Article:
The search for truth: Paul Laverty on Route Irish
The screenwriter discusss his latest Ken Loach-directed project
Waterboarding. A barbaric act of intolerable cruelty that should have stayed in the middle ages or a justifiable military tool in extricating information from the sworn enemy? Given what we now know of western forces’ sometimes inhumane tactics in Iraq, Guantanamo Bay and various locations across the globe, surely no one of sane mind could sit down and make a positive case for the state practice of near-drowning. A work of fiction it may be, but the waterboarding scene near the end of Route Irish is virtually unwatchable.
Fergus (Mark Womack), a Scouse ex-SAS man is trying to discover the truth behind the mysterious death of his childhood friend Frankie (comedian John Bishop in his acting debut) while on duty in Baghdad. Evidence is mounting that what Frankie knows about the slaughter of an innocent family by members of a private security contractor (polite code here for mercenaries) has led to his murder. The increasingly desperate Fergus straps his prime suspect to a plank, interrogates him and intermittently pours liquid into his lungs. Naturally enough, the victim blurts out the story that Fergus want to hear, but is it the truth or a means to stop the agony?
Paul Laverty is the Calcutta-born Scottish screenwriter and ex-human rights lawyer who has once again collaborated with Ken Loach on a movie that will undoubtedly upset the establishment forces who would rather this sort of thing was brushed right under the carpet. From his Spain base, Laverty is on something of a high after another of his scripts, for Even the Rain, has just helped that film to win an audience award at the Berlin International Film Festival. A jovial and generous soul by nature, Laverty is nonetheless ceaseless in his condemnation of those he simply views as arrogant warlords.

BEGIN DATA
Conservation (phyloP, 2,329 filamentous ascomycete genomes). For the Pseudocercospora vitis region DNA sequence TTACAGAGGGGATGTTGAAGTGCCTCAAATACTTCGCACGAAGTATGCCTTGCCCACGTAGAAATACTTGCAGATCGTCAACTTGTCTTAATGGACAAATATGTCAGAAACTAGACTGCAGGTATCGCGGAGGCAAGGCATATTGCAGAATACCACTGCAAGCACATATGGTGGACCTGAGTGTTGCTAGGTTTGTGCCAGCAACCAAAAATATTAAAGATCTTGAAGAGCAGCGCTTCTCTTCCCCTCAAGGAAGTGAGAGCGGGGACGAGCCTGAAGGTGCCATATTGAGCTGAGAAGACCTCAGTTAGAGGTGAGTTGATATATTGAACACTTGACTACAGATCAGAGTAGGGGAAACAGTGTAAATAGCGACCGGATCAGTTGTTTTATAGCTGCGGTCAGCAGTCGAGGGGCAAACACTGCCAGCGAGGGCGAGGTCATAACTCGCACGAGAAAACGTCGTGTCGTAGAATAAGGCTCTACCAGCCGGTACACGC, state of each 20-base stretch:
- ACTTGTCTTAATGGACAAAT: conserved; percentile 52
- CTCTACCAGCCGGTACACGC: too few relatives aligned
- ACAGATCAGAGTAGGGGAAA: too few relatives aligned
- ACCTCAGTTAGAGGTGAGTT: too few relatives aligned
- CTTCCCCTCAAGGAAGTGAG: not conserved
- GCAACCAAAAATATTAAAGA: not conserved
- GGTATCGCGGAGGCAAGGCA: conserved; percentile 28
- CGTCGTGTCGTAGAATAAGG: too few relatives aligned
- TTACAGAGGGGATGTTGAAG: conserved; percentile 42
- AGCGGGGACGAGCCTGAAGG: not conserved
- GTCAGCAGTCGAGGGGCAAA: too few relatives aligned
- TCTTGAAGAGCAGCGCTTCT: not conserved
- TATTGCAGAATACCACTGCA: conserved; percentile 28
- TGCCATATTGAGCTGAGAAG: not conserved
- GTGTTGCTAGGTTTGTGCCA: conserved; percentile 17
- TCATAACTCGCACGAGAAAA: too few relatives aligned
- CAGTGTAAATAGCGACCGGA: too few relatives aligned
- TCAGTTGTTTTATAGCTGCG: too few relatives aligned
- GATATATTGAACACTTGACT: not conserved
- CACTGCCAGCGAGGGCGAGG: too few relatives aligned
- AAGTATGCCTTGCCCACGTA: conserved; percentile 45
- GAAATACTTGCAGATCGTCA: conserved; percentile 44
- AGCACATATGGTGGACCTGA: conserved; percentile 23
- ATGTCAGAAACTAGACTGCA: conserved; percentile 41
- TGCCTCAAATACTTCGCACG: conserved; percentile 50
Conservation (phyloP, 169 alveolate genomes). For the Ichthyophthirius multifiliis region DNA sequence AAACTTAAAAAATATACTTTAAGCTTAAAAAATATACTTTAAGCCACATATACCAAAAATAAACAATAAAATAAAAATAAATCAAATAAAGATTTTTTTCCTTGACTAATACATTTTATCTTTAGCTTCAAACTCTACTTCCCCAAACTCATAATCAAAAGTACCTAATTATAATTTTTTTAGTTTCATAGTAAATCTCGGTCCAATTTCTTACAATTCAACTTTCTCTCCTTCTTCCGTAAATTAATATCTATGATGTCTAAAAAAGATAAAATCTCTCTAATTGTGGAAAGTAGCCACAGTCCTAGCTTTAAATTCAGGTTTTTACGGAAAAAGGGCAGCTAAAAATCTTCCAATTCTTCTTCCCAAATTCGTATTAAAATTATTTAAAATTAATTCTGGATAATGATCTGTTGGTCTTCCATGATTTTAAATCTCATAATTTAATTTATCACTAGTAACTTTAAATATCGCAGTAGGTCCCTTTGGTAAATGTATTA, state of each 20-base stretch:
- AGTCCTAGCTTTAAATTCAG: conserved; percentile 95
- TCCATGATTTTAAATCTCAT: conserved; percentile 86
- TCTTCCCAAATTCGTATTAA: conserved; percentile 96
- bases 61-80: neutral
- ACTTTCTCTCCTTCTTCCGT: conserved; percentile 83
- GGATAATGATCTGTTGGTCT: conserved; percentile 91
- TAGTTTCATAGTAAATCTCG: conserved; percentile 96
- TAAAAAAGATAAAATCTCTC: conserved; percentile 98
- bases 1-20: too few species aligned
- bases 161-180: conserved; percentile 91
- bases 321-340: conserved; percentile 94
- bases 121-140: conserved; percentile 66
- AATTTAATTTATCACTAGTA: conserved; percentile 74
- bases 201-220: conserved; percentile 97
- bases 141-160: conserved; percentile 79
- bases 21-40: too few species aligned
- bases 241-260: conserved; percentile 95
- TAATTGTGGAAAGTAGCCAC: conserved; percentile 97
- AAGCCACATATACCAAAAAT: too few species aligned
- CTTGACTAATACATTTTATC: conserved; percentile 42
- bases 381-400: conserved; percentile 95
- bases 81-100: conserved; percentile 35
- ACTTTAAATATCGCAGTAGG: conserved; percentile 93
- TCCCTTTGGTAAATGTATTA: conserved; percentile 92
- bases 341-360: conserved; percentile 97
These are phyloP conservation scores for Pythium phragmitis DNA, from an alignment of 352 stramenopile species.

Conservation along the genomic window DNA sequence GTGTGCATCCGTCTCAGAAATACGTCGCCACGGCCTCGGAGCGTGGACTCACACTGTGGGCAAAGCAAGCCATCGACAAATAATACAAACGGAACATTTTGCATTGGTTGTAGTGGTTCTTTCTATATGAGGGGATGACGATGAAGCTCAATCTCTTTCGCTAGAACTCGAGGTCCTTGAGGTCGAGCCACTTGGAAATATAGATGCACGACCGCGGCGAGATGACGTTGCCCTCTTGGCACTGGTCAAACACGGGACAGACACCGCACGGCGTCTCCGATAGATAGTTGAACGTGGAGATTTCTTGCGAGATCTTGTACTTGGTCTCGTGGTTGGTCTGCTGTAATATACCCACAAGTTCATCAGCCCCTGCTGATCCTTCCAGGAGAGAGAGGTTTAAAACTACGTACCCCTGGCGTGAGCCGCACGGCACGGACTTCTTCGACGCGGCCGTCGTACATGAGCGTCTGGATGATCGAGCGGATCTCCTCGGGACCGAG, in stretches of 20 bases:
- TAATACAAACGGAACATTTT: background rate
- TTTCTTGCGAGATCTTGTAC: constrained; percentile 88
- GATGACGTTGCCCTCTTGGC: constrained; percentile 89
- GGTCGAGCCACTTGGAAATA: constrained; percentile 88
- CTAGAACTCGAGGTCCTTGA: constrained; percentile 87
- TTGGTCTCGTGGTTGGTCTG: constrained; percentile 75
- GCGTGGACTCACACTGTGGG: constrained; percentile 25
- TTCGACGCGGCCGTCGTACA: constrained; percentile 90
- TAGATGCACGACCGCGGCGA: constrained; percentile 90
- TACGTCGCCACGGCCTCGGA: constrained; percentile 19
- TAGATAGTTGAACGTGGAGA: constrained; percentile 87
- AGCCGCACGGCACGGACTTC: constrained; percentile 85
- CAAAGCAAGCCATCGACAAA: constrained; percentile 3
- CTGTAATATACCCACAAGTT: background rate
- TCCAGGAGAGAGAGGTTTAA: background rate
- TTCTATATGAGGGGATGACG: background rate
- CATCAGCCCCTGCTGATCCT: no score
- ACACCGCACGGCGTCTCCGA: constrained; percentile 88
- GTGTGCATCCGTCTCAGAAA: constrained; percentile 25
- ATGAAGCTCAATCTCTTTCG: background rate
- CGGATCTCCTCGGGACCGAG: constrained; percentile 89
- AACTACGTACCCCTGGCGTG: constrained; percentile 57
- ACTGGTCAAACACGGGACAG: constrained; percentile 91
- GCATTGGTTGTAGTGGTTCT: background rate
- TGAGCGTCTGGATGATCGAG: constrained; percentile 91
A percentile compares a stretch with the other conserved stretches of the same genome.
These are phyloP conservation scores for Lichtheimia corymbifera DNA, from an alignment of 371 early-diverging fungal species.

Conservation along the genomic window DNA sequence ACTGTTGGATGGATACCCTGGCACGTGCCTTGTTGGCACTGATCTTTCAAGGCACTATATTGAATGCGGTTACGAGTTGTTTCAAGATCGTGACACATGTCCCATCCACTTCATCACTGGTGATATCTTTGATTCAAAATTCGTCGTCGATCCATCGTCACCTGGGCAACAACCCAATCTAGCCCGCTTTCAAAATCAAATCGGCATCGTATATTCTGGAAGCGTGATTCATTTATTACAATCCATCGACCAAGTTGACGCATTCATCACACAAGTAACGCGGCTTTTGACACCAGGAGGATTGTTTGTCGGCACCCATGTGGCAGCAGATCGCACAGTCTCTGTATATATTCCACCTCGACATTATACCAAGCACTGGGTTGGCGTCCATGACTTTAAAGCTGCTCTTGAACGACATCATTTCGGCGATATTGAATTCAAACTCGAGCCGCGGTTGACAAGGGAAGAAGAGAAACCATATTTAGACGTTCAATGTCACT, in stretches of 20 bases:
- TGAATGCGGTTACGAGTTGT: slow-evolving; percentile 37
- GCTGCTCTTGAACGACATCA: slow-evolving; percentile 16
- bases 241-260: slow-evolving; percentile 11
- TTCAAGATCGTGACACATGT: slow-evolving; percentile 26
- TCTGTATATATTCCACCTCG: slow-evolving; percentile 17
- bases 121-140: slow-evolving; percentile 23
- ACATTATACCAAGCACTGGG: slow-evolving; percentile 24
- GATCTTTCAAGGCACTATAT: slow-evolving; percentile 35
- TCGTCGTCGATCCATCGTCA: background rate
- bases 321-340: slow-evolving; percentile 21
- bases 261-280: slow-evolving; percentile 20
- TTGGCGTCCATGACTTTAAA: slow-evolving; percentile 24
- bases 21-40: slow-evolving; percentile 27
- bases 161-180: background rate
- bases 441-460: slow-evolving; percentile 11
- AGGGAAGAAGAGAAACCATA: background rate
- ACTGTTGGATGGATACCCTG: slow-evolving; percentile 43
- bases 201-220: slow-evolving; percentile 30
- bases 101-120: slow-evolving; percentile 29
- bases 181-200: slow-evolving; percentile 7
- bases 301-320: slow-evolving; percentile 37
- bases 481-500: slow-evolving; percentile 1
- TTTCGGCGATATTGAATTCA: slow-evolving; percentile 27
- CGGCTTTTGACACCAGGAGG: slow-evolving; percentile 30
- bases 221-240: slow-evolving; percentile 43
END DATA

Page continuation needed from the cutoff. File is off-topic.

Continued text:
‘Torture is a criminal offence and is incorporated into the body of United States law by international treaties. At the very least there should be an investigation into the criminal responsibility of Rumsfeld, Colin Powell and Condoleezza Rice and, of course, Bush. It’s remarkable how the whole political culture was polluted by what these people set in motion. Dick Cheney was asked on a radio programme, “What’s wrong with a little dunk in the water?” It’s little wonder that they’re viewed as such hypocrites around the world.’
Route Irish is the tenth feature-length collaboration between Loach and Laverty, a partnership which began in 1996 with Carla’s Song, and has subsequently given us Ae Fond Kiss, The Wind that Shakes the Barley and Looking for Eric. ‘It’s a very organic relationship now,’ admits Laverty. ‘With Route Irish, the massive human tragedy and abuse of power was something that we both felt very deeply that we should engage with. But a good issue doesn’t simply make for a good film; you have to find a very personal way into it and have an interesting puzzle to solve that somehow enlightens the broader picture.’
The puzzle at the centre of the film initially lies in the belief of Fergus, who cannot buy the official line that Frankie was in the wrong place at the wrong time. ‘He was born lucky’ is Fergus’ rather flimsy rationale for pursuing the truth, but his gut instincts prove to be correct as he slowly unravels a grand conspiracy. ‘When you hear Fergus saying that in the beginning, you think he’s just unhinged,’ says Laverty. ‘And he is in the process of falling apart from what he’s lived through. But he’s also a highly trained man and he knows the situation out there very well and just smells something wrong with it.’
Laverty once quoted a line from Woody Guthrie that ‘a human being is a hoping machine’, and in the face of the kinds of misery and cruelty he encounters during the research for his scripts, has also taken strength from the words of the US historian Howard Zinn whom he became friends with just before his death last year. ‘He said that you think things are not going to change but history surprises you and that we can become part of the surprising. We’re not just watching from a distance. We can participate and take sides.’
Route Irish, selected release, Friday 18 March.